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Daze of My Life/It’s Past Time for a Change
by Kenneth B. Lourie
Vroom. Vroom. Round and round they go, or is it oval and oval they go, on a track banked at 31 degrees? NASCAR is back, bigger and louder and more promoted than ever before. Now broadcast on multiple networks - NBC and TNT - live and sometimes even at night, with pre- and post-race shows and with dedicated “Speed Week”-type programming as well, NASCAR rules or is at least competing to rule the roost of the American sports fan.
Surpassing almost all other sports in popularity and attendance, auto racing is fast - up to 200 mph - becoming America’s new “pastime,” replacing baseball. Where once the thaw in winter began with the phrase “Pitchers and catchers, report,” now “Gentlemen, start your engines” are the four words that warm the hearts and stimulate the souls of sports fans everywhere.
With the NASCAR circuit lasting longer than the Major League Baseball season (the Daytona 500 jump-starts a 37-race marathon that this year began Feb. 15 in Florida and doesn’t end until the Ford 400 is run on Nov. 21 at the Homestead-Miami Speedway), fan attention is grabbed even before baseball’s “spring training” began (in February) and continues for nine months, finishing the weekend before Thanksgiving. In effect, NASCAR brackets the baseball season and gives fans excitement week in and week out, before, during and after “America’s pastime” is present and accounted for.
Having never attended a professional auto race (does a demolition derby count?) in person, I can’t attest to the thrills and chills of spectating at a stock car event. But if the vibes and press coverage are any indication, my heretofore rather tepid interest in the fast and furious is hardly characteristic of the sport’s growth and importance. The fans’ - and the advertisers’ - interest in the sport is record-setting and seems likely to shatter the notion that auto racing is only Southern fried. Apparently there’s simply too much money at stake for NASCAR to be promoted regionally, or worse, perceived to be.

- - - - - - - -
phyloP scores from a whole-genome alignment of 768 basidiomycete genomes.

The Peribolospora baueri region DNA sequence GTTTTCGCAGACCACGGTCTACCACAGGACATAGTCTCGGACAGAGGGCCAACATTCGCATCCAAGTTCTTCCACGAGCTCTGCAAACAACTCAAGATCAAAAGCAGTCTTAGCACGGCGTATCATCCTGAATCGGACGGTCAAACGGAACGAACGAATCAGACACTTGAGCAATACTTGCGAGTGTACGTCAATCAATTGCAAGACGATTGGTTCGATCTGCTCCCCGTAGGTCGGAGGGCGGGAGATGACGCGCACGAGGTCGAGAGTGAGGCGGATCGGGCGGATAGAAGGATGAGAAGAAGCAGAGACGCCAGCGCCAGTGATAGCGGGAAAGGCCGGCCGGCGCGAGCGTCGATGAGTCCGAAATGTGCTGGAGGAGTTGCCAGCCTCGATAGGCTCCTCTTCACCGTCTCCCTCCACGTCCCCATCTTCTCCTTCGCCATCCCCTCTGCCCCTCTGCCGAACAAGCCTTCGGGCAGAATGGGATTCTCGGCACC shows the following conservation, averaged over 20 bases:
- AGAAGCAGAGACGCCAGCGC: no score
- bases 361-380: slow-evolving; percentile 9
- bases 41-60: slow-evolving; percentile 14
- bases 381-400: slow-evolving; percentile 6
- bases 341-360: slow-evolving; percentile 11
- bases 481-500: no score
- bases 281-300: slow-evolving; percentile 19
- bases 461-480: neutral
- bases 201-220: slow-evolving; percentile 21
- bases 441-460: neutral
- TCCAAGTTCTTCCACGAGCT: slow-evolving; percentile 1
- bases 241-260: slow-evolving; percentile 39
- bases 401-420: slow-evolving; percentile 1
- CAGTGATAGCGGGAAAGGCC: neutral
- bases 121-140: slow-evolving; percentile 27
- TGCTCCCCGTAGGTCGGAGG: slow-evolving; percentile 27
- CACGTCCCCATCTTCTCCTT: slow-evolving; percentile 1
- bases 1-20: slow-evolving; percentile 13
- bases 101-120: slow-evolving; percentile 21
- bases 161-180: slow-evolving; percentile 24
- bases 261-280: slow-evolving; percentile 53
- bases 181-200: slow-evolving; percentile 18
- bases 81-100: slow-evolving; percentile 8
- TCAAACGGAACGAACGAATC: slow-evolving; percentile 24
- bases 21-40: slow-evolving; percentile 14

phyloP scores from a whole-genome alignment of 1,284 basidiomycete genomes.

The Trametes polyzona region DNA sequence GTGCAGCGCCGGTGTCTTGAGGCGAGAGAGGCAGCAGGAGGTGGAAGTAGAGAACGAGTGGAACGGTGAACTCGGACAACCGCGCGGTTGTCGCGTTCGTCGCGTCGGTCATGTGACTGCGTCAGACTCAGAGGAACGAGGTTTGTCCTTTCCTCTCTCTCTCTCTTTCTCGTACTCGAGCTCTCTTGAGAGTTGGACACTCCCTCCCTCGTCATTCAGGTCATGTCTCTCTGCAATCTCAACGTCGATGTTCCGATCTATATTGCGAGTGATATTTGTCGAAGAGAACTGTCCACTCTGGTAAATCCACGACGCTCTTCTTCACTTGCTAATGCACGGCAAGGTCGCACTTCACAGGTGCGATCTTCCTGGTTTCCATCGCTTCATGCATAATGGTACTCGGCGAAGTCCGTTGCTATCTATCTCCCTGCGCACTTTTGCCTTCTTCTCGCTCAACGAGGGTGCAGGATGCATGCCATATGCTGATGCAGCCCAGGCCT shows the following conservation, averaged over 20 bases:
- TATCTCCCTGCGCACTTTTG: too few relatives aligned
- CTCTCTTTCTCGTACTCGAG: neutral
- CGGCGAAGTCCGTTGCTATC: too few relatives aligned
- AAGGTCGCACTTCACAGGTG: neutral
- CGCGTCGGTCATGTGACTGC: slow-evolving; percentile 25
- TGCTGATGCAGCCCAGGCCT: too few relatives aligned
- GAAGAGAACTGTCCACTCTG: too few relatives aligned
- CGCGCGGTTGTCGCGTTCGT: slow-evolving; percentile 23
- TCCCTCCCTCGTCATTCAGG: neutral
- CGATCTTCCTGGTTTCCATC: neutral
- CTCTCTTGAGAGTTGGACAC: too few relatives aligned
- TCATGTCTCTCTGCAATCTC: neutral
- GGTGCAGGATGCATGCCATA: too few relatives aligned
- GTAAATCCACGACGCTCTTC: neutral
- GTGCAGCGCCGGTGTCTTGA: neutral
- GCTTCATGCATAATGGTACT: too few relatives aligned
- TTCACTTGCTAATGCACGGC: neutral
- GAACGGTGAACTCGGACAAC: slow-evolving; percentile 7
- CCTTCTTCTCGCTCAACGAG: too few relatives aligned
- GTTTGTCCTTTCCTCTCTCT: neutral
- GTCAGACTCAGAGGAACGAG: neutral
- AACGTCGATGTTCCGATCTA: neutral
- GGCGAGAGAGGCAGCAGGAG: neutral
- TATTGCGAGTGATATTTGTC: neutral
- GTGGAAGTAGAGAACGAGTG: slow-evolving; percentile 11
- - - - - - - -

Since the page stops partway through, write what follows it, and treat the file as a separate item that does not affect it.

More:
Nextel, NASCARS’ new corporate sponsor/partner, has committed $750 million on a 10-year contract to become the sport’s nameplate and national identity, replacing Winston. It’s not about tobacco anymore. It’s about technology and a more politically correct catapult into the future with a brand that draws interest from coast to coast and sea to shining sea. It’s not exactly a national anthem, but it is forward thinking. What better association for a business to have than one that appeals to a new generation of demographically desirable consumers? Even political strategists are hip to this group: NASCAR dads, as they’re called, have now joined soccer moms as yet another block of potential voters predisposed to vote for a particular party.
What a mix: politics, business, and money - and religion too, which auto racing is to a lot of folks, just like high-school basketball is in Indiana and high school football is in Texas. NASCAR seems to have all its bases covered (and many of its markets, too), unlike baseball, which only covers its bases during a rain delay. Two sports on very different tracks, literally and figuratively: NASCAR moving forward and attracting fans, and baseball, hardly moving at all (other than its players, that is), especially not to Washington, D.C. And even though there’s no cap on baseball fans’ interest, there is a limit to the amount of damage that can be undone.
Lourie is a regionally syndicated columnist who resides in Burtonsville, MD.
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